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Avoid companions’ checked-bag fees with wise card use

Summary

Many people have found a way around checked-bag fees but you have to know where to look to get the most bag for your buck

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QuestionDear Cashing In,
I’m planning to go with my wife and two kids to visit family in Virginia for a week or so over Christmas. But if we check bags on our flights, we would pay a lot in fees. I know that some credit cards can help avoid those fees. Are all those cards pretty much the same? I fly on different airlines (usually whichever one has the lowest fares). Thanks. – Andrew

 

AnswerDear Andrew,
It used to be that when you paid for a plane ticket, you were finished breaking out your wallet. The airline would serve you snacks or maybe a meal, and of course handle your bag for no extra charge.

Today, though, airlines are constantly trying to outdo each other in finding ways to boost what they call “ancillary revenue” — additional fees for features that used to be standard but have now been redefined as perks. Now, most major airlines sell meals and snacks, charge extra to reserve more desirable seats and, yes, impose fees for checking bags.

As you point out, Andrew, there are ways around paying extra charges for checked bags. In 2013, airline revenue from baggage fees actually fell 4 percent, to $3.35 billion. As a MarketWatch article put it: “Some of this, experts say, is due to fliers outsmarting baggage fees.”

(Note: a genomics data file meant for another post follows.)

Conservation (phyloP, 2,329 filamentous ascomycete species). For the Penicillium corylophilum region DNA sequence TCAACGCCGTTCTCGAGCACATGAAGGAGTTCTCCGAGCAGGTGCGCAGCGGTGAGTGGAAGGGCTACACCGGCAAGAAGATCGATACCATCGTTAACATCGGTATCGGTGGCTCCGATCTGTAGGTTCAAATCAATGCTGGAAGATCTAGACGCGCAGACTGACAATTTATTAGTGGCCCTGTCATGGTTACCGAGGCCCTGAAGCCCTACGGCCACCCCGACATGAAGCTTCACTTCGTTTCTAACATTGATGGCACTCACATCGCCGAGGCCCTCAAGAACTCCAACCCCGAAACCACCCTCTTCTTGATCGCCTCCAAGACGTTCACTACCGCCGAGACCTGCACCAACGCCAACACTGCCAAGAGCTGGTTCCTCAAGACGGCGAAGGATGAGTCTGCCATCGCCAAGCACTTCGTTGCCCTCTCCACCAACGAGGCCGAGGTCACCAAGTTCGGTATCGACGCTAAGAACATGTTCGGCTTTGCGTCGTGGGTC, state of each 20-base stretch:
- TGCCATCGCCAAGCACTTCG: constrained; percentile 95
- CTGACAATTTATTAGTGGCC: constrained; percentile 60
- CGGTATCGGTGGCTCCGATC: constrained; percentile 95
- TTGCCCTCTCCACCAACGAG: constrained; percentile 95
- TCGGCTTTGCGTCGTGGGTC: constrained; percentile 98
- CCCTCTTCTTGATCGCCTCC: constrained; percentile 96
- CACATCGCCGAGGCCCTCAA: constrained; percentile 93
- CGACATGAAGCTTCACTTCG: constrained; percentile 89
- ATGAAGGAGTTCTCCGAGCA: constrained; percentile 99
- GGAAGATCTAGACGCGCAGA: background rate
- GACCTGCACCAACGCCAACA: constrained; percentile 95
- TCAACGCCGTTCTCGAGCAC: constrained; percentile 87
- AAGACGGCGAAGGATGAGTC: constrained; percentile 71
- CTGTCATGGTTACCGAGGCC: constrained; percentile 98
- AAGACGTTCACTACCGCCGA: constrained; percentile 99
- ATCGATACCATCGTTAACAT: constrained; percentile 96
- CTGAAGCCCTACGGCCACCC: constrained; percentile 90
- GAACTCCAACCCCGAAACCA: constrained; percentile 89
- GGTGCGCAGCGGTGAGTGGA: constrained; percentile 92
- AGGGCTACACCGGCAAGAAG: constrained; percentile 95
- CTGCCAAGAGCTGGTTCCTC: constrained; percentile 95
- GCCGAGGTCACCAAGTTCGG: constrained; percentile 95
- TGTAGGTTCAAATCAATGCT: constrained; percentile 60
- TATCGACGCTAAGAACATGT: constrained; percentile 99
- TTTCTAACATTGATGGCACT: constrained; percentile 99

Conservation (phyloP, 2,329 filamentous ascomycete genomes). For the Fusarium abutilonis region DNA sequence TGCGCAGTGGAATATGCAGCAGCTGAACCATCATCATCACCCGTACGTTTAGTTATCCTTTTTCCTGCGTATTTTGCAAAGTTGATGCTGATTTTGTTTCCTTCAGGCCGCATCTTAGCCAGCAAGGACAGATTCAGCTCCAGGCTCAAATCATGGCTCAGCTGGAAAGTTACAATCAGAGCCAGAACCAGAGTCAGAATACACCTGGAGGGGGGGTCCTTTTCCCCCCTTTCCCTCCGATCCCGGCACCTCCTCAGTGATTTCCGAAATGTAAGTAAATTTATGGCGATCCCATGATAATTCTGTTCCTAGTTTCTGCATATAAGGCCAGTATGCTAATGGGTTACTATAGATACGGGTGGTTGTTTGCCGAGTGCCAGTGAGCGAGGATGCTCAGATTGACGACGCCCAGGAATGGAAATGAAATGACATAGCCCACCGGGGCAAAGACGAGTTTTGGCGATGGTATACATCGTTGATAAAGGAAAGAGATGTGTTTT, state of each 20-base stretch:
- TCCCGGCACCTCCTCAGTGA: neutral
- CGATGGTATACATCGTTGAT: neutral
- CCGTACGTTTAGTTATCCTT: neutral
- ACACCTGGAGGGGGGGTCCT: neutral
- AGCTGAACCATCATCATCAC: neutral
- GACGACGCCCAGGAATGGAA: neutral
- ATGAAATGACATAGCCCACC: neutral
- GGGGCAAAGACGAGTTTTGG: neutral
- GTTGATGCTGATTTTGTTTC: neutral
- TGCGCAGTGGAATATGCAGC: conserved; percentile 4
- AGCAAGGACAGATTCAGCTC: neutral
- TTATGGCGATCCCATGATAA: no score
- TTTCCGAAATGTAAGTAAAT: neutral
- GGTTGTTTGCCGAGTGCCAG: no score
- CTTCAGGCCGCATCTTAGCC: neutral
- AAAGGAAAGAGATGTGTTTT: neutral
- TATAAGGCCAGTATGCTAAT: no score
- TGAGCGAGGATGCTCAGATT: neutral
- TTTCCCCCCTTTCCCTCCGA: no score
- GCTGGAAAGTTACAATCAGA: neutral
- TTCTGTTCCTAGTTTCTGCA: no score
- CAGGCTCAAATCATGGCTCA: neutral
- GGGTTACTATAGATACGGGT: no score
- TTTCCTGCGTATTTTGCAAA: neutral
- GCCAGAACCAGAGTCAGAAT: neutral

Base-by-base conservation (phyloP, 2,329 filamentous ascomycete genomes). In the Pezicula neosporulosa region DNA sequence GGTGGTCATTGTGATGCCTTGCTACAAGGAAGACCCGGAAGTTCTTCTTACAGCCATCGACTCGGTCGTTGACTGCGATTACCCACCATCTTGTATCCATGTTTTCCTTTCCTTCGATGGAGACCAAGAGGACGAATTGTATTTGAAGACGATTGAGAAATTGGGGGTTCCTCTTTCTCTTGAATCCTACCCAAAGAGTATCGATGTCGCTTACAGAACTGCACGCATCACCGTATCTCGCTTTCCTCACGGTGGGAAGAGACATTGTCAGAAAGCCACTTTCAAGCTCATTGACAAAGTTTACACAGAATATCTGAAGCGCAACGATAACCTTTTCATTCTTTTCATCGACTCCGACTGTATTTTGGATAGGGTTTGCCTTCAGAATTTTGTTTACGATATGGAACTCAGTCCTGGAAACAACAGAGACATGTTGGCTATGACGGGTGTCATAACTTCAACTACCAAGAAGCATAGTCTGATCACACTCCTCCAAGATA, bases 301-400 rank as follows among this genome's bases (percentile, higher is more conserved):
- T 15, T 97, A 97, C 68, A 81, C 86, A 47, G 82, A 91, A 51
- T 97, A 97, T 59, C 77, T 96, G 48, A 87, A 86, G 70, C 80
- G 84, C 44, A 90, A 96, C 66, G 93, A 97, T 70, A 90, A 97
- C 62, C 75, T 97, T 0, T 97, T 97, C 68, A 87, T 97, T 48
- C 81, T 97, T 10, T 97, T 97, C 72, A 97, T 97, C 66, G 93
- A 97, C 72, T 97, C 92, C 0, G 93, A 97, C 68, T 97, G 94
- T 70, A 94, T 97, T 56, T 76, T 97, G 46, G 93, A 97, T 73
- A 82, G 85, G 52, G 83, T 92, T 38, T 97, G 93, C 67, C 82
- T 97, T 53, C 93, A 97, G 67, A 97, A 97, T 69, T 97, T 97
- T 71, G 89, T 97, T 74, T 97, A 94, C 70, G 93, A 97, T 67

Most airlines charge $25 for the first checked bag per person, each way. If the four of you each checked a bag each way, that’s $200 in bag fees. (Note that of the biggest U.S. airlines, only Southwest and JetBlue do not charge for the first checked bag.)

The easiest way to avoid the fees, of course, is to pack less and carry it onboard. But if you’re going to be away from home for a while, or you’re traveling with children, that isn’t always easy to do. Or you could consolidate your clothes into one big bag to reduce the number of bags, but then you have to watch out for weight limits on checked bags, which also could trigger additional fees.

The credit cards affiliated with the major airlines offer some relief, but there are differences — mainly in the number of people traveling with you who can check bags for free.

For instance, the Chase United MileagePlus Explorer card (annual fee: $95, waived first year), allows a free checked bag for you and one traveling companion on United flights. But other cards allow checked bags for more people. The Barclaycard US Airways Premier World MasterCard (annual fee: $89) and the Citi Platinum Select AAdvantage World MasterCard (affiliated with American Airlines, annual fee: $95, waived first year) allow a free checked bag for you plus up to four companions. If you’re flying Delta and have the American Express Gold Delta SkyMiles card ($95, waived first year), you and up to eight others can get the first bag free.

Make sure to check the restrictions before relying on these. With some, you have to use the card to make the reservation, and to get free bags, your traveling companions must be on the same reservation as you. Also, some airlines track whether you still have the card when you fly, so don’t count on free bags if you make the reservation then cancel the card. Note that although US Airways and American are merging, they have not merged this feature on their affiliated credit cards.

Some of these cards also come with priority boarding, so you can board the plane while there’s still space for carry-on luggage in the overhead bins.

Saving on luggage fees might not be reason enough to sign up for one of these cards. But if you’re accustomed to checking a lot of bags, the savings can really add up.

See related:Which travel card perk is the most popular?

 

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